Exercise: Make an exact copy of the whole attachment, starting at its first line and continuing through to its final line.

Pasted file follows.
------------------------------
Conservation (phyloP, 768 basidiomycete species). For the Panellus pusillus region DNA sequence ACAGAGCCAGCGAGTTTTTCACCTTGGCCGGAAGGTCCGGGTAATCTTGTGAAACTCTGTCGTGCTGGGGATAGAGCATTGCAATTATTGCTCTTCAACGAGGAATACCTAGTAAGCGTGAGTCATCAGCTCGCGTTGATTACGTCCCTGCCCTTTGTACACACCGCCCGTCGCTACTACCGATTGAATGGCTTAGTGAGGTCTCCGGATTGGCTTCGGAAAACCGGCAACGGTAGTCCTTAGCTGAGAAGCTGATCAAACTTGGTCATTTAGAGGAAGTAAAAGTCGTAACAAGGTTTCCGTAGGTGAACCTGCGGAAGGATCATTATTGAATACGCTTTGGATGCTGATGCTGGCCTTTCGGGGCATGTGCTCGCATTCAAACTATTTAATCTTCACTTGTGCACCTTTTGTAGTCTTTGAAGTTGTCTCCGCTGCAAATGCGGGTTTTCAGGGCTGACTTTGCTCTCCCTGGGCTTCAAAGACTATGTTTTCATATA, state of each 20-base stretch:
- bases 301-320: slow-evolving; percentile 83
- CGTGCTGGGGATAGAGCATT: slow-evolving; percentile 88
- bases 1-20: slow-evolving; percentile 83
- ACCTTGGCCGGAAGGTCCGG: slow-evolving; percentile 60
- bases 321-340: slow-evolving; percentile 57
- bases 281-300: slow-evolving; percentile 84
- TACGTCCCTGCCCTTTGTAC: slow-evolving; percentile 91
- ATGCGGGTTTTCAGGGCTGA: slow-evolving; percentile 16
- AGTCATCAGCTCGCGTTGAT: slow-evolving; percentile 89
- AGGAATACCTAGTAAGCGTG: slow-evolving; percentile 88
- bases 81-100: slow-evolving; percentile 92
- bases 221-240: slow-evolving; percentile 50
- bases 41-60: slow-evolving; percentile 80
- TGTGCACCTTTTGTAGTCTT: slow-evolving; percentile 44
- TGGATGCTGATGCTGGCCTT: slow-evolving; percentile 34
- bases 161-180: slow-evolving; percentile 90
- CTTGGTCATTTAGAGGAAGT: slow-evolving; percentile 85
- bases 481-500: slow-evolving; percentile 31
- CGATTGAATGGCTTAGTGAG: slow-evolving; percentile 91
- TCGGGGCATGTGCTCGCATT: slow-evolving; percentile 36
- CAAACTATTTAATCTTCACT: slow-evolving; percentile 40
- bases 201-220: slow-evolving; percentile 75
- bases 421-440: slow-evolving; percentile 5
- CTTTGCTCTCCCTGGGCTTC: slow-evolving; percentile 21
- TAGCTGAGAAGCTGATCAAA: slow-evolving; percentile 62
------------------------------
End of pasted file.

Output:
Conservation (phyloP, 768 basidiomycete species). For the Panellus pusillus region DNA sequence ACAGAGCCAGCGAGTTTTTCACCTTGGCCGGAAGGTCCGGGTAATCTTGTGAAACTCTGTCGTGCTGGGGATAGAGCATTGCAATTATTGCTCTTCAACGAGGAATACCTAGTAAGCGTGAGTCATCAGCTCGCGTTGATTACGTCCCTGCCCTTTGTACACACCGCCCGTCGCTACTACCGATTGAATGGCTTAGTGAGGTCTCCGGATTGGCTTCGGAAAACCGGCAACGGTAGTCCTTAGCTGAGAAGCTGATCAAACTTGGTCATTTAGAGGAAGTAAAAGTCGTAACAAGGTTTCCGTAGGTGAACCTGCGGAAGGATCATTATTGAATACGCTTTGGATGCTGATGCTGGCCTTTCGGGGCATGTGCTCGCATTCAAACTATTTAATCTTCACTTGTGCACCTTTTGTAGTCTTTGAAGTTGTCTCCGCTGCAAATGCGGGTTTTCAGGGCTGACTTTGCTCTCCCTGGGCTTCAAAGACTATGTTTTCATATA, state of each 20-base stretch:
- bases 301-320: slow-evolving; percentile 83
- CGTGCTGGGGATAGAGCATT: slow-evolving; percentile 88
- bases 1-20: slow-evolving; percentile 83
- ACCTTGGCCGGAAGGTCCGG: slow-evolving; percentile 60
- bases 321-340: slow-evolving; percentile 57
- bases 281-300: slow-evolving; percentile 84
- TACGTCCCTGCCCTTTGTAC: slow-evolving; percentile 91
- ATGCGGGTTTTCAGGGCTGA: slow-evolving; percentile 16
- AGTCATCAGCTCGCGTTGAT: slow-evolving; percentile 89
- AGGAATACCTAGTAAGCGTG: slow-evolving; percentile 88
- bases 81-100: slow-evolving; percentile 92
- bases 221-240: slow-evolving; percentile 50
- bases 41-60: slow-evolving; percentile 80
- TGTGCACCTTTTGTAGTCTT: slow-evolving; percentile 44
- TGGATGCTGATGCTGGCCTT: slow-evolving; percentile 34
- bases 161-180: slow-evolving; percentile 90
- CTTGGTCATTTAGAGGAAGT: slow-evolving; percentile 85
- bases 481-500: slow-evolving; percentile 31
- CGATTGAATGGCTTAGTGAG: slow-evolving; percentile 91
- TCGGGGCATGTGCTCGCATT: slow-evolving; percentile 36
- CAAACTATTTAATCTTCACT: slow-evolving; percentile 40
- bases 201-220: slow-evolving; percentile 75
- bases 421-440: slow-evolving; percentile 5
- CTTTGCTCTCCCTGGGCTTC: slow-evolving; percentile 21
- TAGCTGAGAAGCTGATCAAA: slow-evolving; percentile 62